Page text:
It has been a long time in the making, but Wagga man Marko Manovic will soon find stability and a new home again after being homeless, on and off, since he was a teenager.
“It doesn’t discriminate – I had a good job before, had a family and a nice life, but it was all turned upside down," Mr Manovic said.
The 38-year-old found himself homeless again after being released from prison.
“For me, to come out of prison, I didn’t have friends and family to lean on.
"So homelessness became more of a problem.”
He will soon move into a residential property. Prior, he had support accommodation at St Vincent de Paul’s Edel Quinn.
Mr Manovic said that without the “stepping stone” of services like Edel Quinn, he would have fallen further.
“These guys gave me an overnight stay out of the blue and then four weeks for free,” he said.
It doesn’t discriminate – I had a good job before, had a family and a nice life, but it was all turned upside down.Marko Manovic
His case is one of thousands in the spotlight during Homelessness Week (August 6–12), which aims to end the crisis nationally.
On Monday, the initiative was launched with the ‘free clothes’ lunch at Edel Quinn, which included a market setup of free clothes and personal items for those doing it tough.
Earlier this year, census data showed that homeless residents in Australia rose 4.6 per cent to 116,000 in 2016.
NSW recorded the largest spike in nationwide, rising from 28,000 to 37,700 in that year, with an estimated 1500 homeless people across the Riverina.
Nathalie Prentice, team leader of accommodation at Edel Quinn, said that meeting demand was “becoming more and more difficult”.
While the census shows that homeless people decreased from 154 to 107 in the Wagga LGA in 2016, Ms Prentice said Edel Quinn’s services were “inundated and running at full capacity most of the time” in the past 12 months.
“It’s [demand of services] been escalating, which is quite sad, really,” she said.
“People present themselves for help due to various reasons – from loss of employment to financial issues to medical reasons.”
She said that about 20–30 people turn up for their free community lunches every Tuesday–Wednesday.
“Those numbers are quite high,” Ms Prentice said.
Sharing a story similar to Mr Manovic is 44-year-old Pritchard Vale, who was at risk of homelessness after also being released from prison after four years.
“I had no support on the outside so Edel Quinn caseworkers came to see me at prison to assess me,” Mr Vale said.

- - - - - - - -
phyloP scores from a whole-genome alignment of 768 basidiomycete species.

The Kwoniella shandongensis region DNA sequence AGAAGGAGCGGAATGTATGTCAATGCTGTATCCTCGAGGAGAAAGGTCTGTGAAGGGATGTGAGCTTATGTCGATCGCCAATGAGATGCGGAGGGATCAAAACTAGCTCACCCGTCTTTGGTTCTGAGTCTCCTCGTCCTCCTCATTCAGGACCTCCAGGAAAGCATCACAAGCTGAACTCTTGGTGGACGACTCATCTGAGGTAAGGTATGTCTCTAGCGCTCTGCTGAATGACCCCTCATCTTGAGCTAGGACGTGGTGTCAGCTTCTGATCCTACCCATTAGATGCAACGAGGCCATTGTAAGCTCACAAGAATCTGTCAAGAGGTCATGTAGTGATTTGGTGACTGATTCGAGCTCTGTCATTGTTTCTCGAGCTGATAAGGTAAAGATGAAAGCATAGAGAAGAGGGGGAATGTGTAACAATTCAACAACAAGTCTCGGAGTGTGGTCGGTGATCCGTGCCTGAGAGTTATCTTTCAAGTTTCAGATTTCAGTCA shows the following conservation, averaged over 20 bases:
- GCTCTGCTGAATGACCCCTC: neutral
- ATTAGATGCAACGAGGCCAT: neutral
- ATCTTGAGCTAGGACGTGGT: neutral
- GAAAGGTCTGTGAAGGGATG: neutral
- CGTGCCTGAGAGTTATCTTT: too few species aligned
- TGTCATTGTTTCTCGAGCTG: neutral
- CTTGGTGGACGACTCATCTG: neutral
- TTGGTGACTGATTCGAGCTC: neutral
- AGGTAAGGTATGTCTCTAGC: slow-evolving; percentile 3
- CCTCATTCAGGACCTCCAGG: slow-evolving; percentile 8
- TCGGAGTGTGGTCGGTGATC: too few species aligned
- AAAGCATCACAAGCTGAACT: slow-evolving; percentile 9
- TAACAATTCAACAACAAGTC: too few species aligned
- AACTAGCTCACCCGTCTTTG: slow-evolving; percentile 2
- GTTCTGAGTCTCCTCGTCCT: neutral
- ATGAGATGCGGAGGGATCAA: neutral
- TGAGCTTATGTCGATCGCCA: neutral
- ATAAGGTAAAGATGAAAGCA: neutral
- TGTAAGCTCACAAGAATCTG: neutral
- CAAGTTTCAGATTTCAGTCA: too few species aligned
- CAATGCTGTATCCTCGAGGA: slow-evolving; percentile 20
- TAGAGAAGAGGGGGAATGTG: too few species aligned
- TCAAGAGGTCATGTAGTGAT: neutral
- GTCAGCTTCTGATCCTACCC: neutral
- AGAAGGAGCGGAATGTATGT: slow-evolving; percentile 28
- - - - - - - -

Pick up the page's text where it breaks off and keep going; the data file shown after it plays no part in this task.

He attended Edel Quinn with just one set of clothes.
“They gave me hope,” Mr Vale said.
Ms Prentice said that because they serve the Riverina, the number of clients were “quite high”.
The 2018 Homelessness Week theme of ‘Ending homelessness together’ is one that Ms Prentice shares.
“One thing I’d like to say is that homelessness can happen to anyone,” she said.
“It can happen to any of us – there's no face to homelessness.
“Never judge someone walking through the door for help – you don’t know what trauma they may have gone through.”
Never judge someone walking through the door for help – you don’t know what trauma they may have gone through.Nathalie Prentice, team leader at Edel Quinn
Similar to Edel Quinn, Argyle Housing Wagga said its housing services cannot always meet demand from those who are homeless or are at risk of homelessness.
“Of the properties that we manage in Wagga, 213 are allocated to social housing,” CEO Wendy Middleton aid.
“In many cases, that is not enough compared to the list of people waiting for or needing social housing solutions.
Homelessness Week in Wagga will also be marked with the Triple H Homelessness Week Expo at Victory Memorial Gardens this Friday at 10am–12pm.
More than 15 state-based and local services – including Murrumbidgee Primary Health Network, Sisters Housing, Tumut Regional Family Services, Intereach, Wagga Family Support and St Vincent De Paul – will be part of the exhibition, which is about creating awareness of homelessness to reduce the crisis.
The Riverina Police District will also donate their secondhand boots to Mission Australia to deliver to those doing it tough.
If you or someone you know is seeking help, please contact Link2Home: 1800 152 152.